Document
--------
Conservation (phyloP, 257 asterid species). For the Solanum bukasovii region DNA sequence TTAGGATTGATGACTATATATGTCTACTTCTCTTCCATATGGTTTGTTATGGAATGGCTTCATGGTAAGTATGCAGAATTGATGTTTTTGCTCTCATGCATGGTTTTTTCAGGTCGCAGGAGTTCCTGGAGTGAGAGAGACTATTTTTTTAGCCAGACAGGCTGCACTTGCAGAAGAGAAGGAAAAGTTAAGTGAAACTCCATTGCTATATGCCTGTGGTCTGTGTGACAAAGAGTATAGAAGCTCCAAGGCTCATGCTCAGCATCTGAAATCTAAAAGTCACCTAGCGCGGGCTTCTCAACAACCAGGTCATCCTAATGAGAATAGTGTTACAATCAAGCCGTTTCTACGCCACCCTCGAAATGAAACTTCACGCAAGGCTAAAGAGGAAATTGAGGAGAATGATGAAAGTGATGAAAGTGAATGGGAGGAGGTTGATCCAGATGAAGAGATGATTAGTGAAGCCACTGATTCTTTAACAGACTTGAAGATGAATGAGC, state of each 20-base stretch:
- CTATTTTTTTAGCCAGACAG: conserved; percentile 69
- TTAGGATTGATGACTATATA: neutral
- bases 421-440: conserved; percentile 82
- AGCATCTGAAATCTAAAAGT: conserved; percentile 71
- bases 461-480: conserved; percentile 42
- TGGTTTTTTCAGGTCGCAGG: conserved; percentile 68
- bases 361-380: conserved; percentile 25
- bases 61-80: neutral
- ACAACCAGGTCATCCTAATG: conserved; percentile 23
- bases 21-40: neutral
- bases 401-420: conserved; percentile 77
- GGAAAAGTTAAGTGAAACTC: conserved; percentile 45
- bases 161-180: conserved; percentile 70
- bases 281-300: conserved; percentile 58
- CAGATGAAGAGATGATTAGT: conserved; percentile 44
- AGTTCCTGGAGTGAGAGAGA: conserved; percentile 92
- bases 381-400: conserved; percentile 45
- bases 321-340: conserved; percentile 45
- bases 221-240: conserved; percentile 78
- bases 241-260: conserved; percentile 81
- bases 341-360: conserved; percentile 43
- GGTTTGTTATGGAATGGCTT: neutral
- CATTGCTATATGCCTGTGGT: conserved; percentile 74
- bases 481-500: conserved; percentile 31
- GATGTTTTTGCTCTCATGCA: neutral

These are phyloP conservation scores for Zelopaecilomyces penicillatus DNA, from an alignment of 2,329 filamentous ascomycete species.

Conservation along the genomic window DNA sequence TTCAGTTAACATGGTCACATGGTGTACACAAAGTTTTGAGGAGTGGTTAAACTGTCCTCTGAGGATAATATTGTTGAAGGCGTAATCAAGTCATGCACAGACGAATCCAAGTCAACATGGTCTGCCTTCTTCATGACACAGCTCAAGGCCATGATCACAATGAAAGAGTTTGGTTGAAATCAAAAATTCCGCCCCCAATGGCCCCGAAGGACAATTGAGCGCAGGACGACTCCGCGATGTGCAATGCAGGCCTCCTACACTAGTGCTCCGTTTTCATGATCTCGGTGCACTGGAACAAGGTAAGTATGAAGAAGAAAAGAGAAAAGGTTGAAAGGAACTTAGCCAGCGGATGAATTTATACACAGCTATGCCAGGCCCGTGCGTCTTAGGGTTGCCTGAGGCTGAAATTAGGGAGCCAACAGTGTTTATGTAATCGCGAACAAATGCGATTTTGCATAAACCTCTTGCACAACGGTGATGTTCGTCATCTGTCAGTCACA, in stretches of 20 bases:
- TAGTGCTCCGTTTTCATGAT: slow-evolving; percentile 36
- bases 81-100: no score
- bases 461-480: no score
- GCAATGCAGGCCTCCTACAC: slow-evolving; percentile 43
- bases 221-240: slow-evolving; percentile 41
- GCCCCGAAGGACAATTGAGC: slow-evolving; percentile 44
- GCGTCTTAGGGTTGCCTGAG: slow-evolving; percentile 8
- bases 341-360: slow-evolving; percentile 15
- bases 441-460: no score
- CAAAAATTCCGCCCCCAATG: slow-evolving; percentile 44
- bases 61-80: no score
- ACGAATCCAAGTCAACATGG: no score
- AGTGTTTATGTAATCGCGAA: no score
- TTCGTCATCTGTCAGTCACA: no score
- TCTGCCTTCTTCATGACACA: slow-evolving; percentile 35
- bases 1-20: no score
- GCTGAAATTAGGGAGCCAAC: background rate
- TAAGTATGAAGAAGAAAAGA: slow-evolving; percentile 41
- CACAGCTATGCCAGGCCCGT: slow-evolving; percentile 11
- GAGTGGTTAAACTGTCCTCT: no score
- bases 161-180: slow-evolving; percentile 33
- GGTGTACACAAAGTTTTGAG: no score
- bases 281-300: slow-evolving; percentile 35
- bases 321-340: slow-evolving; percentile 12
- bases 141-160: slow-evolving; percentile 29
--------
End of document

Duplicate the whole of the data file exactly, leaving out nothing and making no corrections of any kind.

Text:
Conservation (phyloP, 257 asterid species). For the Solanum bukasovii region DNA sequence TTAGGATTGATGACTATATATGTCTACTTCTCTTCCATATGGTTTGTTATGGAATGGCTTCATGGTAAGTATGCAGAATTGATGTTTTTGCTCTCATGCATGGTTTTTTCAGGTCGCAGGAGTTCCTGGAGTGAGAGAGACTATTTTTTTAGCCAGACAGGCTGCACTTGCAGAAGAGAAGGAAAAGTTAAGTGAAACTCCATTGCTATATGCCTGTGGTCTGTGTGACAAAGAGTATAGAAGCTCCAAGGCTCATGCTCAGCATCTGAAATCTAAAAGTCACCTAGCGCGGGCTTCTCAACAACCAGGTCATCCTAATGAGAATAGTGTTACAATCAAGCCGTTTCTACGCCACCCTCGAAATGAAACTTCACGCAAGGCTAAAGAGGAAATTGAGGAGAATGATGAAAGTGATGAAAGTGAATGGGAGGAGGTTGATCCAGATGAAGAGATGATTAGTGAAGCCACTGATTCTTTAACAGACTTGAAGATGAATGAGC, state of each 20-base stretch:
- CTATTTTTTTAGCCAGACAG: conserved; percentile 69
- TTAGGATTGATGACTATATA: neutral
- bases 421-440: conserved; percentile 82
- AGCATCTGAAATCTAAAAGT: conserved; percentile 71
- bases 461-480: conserved; percentile 42
- TGGTTTTTTCAGGTCGCAGG: conserved; percentile 68
- bases 361-380: conserved; percentile 25
- bases 61-80: neutral
- ACAACCAGGTCATCCTAATG: conserved; percentile 23
- bases 21-40: neutral
- bases 401-420: conserved; percentile 77
- GGAAAAGTTAAGTGAAACTC: conserved; percentile 45
- bases 161-180: conserved; percentile 70
- bases 281-300: conserved; percentile 58
- CAGATGAAGAGATGATTAGT: conserved; percentile 44
- AGTTCCTGGAGTGAGAGAGA: conserved; percentile 92
- bases 381-400: conserved; percentile 45
- bases 321-340: conserved; percentile 45
- bases 221-240: conserved; percentile 78
- bases 241-260: conserved; percentile 81
- bases 341-360: conserved; percentile 43
- GGTTTGTTATGGAATGGCTT: neutral
- CATTGCTATATGCCTGTGGT: conserved; percentile 74
- bases 481-500: conserved; percentile 31
- GATGTTTTTGCTCTCATGCA: neutral

These are phyloP conservation scores for Zelopaecilomyces penicillatus DNA, from an alignment of 2,329 filamentous ascomycete species.

Conservation along the genomic window DNA sequence TTCAGTTAACATGGTCACATGGTGTACACAAAGTTTTGAGGAGTGGTTAAACTGTCCTCTGAGGATAATATTGTTGAAGGCGTAATCAAGTCATGCACAGACGAATCCAAGTCAACATGGTCTGCCTTCTTCATGACACAGCTCAAGGCCATGATCACAATGAAAGAGTTTGGTTGAAATCAAAAATTCCGCCCCCAATGGCCCCGAAGGACAATTGAGCGCAGGACGACTCCGCGATGTGCAATGCAGGCCTCCTACACTAGTGCTCCGTTTTCATGATCTCGGTGCACTGGAACAAGGTAAGTATGAAGAAGAAAAGAGAAAAGGTTGAAAGGAACTTAGCCAGCGGATGAATTTATACACAGCTATGCCAGGCCCGTGCGTCTTAGGGTTGCCTGAGGCTGAAATTAGGGAGCCAACAGTGTTTATGTAATCGCGAACAAATGCGATTTTGCATAAACCTCTTGCACAACGGTGATGTTCGTCATCTGTCAGTCACA, in stretches of 20 bases:
- TAGTGCTCCGTTTTCATGAT: slow-evolving; percentile 36
- bases 81-100: no score
- bases 461-480: no score
- GCAATGCAGGCCTCCTACAC: slow-evolving; percentile 43
- bases 221-240: slow-evolving; percentile 41
- GCCCCGAAGGACAATTGAGC: slow-evolving; percentile 44
- GCGTCTTAGGGTTGCCTGAG: slow-evolving; percentile 8
- bases 341-360: slow-evolving; percentile 15
- bases 441-460: no score
- CAAAAATTCCGCCCCCAATG: slow-evolving; percentile 44
- bases 61-80: no score
- ACGAATCCAAGTCAACATGG: no score
- AGTGTTTATGTAATCGCGAA: no score
- TTCGTCATCTGTCAGTCACA: no score
- TCTGCCTTCTTCATGACACA: slow-evolving; percentile 35
- bases 1-20: no score
- GCTGAAATTAGGGAGCCAAC: background rate
- TAAGTATGAAGAAGAAAAGA: slow-evolving; percentile 41
- CACAGCTATGCCAGGCCCGT: slow-evolving; percentile 11
- GAGTGGTTAAACTGTCCTCT: no score
- bases 161-180: slow-evolving; percentile 33
- GGTGTACACAAAGTTTTGAG: no score
- bases 281-300: slow-evolving; percentile 35
- bases 321-340: slow-evolving; percentile 12
- bases 141-160: slow-evolving; percentile 29